Millet anyone? Facing soil crisis, US farmers look beyond corn and soybeans
Shovel in hand, Duane Hager heads for his cornfield and digs up a shovelful of dirt, revealing wriggling earthworms. Although a pelting rain has soaked his gray T-shirt in seconds, not a single puddle lies in the field or in the cow pasture beyond – a sign of vigorous, uncompacted earth.
“If you have soil that is healthy and balanced, it translates into your animals,” says the Kellogg, Minn., dairy farmer.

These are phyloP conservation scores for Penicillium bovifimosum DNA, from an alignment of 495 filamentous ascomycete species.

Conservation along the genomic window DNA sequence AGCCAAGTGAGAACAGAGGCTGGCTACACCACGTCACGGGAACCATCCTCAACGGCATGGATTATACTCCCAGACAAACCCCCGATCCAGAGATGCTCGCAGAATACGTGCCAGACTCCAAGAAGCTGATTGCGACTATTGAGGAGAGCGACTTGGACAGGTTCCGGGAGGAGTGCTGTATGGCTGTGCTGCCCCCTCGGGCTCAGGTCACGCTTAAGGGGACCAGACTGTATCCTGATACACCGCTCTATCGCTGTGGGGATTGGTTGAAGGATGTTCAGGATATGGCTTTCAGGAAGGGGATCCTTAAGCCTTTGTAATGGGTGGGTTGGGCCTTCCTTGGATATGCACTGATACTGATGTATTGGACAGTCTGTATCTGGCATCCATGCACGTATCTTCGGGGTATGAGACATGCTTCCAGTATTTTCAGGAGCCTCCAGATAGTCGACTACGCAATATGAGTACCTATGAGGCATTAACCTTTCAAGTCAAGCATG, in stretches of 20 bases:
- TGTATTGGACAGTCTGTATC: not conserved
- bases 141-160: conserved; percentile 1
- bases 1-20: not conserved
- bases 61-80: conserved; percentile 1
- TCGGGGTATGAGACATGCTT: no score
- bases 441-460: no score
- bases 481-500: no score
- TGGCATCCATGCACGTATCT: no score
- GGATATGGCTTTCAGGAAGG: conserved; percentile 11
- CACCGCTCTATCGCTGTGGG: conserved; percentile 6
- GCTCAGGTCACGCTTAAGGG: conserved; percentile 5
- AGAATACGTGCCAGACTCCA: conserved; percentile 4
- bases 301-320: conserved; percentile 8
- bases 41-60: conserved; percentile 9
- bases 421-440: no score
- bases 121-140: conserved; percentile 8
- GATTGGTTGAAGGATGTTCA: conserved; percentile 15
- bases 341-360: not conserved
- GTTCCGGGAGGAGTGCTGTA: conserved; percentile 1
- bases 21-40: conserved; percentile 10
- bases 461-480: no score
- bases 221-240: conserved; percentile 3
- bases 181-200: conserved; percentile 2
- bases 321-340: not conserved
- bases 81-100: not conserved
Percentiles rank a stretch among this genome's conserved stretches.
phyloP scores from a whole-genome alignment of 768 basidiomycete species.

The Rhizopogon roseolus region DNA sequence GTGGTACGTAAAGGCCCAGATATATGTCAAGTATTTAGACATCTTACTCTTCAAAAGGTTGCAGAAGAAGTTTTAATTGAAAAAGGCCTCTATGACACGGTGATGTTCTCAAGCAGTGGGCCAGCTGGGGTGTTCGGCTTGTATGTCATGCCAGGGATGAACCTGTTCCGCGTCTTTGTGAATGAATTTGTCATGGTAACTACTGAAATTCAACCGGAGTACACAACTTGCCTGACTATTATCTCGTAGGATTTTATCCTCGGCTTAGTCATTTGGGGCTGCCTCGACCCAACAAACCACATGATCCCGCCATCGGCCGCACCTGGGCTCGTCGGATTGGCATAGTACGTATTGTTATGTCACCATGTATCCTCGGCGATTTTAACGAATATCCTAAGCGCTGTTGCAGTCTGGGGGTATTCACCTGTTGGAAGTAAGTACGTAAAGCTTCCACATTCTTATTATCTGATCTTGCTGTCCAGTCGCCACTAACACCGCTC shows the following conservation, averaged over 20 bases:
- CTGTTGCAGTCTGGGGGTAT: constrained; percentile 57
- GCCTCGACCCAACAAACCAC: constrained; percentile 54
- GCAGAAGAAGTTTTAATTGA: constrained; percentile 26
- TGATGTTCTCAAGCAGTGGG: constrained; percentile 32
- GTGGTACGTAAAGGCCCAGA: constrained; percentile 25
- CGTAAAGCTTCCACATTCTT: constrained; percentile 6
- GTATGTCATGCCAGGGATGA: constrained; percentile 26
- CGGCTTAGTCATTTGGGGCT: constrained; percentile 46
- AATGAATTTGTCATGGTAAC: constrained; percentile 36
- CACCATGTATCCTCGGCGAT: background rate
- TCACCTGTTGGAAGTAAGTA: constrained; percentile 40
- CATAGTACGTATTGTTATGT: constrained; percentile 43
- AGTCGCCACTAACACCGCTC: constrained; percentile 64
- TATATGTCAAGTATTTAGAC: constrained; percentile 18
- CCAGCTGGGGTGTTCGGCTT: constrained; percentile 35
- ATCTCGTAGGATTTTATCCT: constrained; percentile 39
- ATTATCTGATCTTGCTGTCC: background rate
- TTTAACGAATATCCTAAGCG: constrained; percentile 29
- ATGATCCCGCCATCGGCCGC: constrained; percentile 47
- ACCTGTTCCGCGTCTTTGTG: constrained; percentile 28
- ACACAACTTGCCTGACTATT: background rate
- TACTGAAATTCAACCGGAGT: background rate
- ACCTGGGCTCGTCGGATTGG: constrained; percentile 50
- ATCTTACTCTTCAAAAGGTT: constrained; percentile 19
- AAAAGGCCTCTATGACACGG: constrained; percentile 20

Across the American Midwest and Plains, small groups of farmers are looking at their most important resource – the soil – and contemplating big change. Their grandfathers and great grandfathers planted trees for windbreaks and planted along the contours of the slopes rather than up and down them to reduce soil erosion. Their fathers began leaving crop stubble in their fields to improve moisture retention, and some gave up tilling the soil altogether. Now, the new generation of producers is looking underground to try to replenish their soils, and they’re doing it by growing something in addition to corn and soybeans. The new farm bill, which President Trump signed on Dec. 20, includes measures that could help popularize the idea.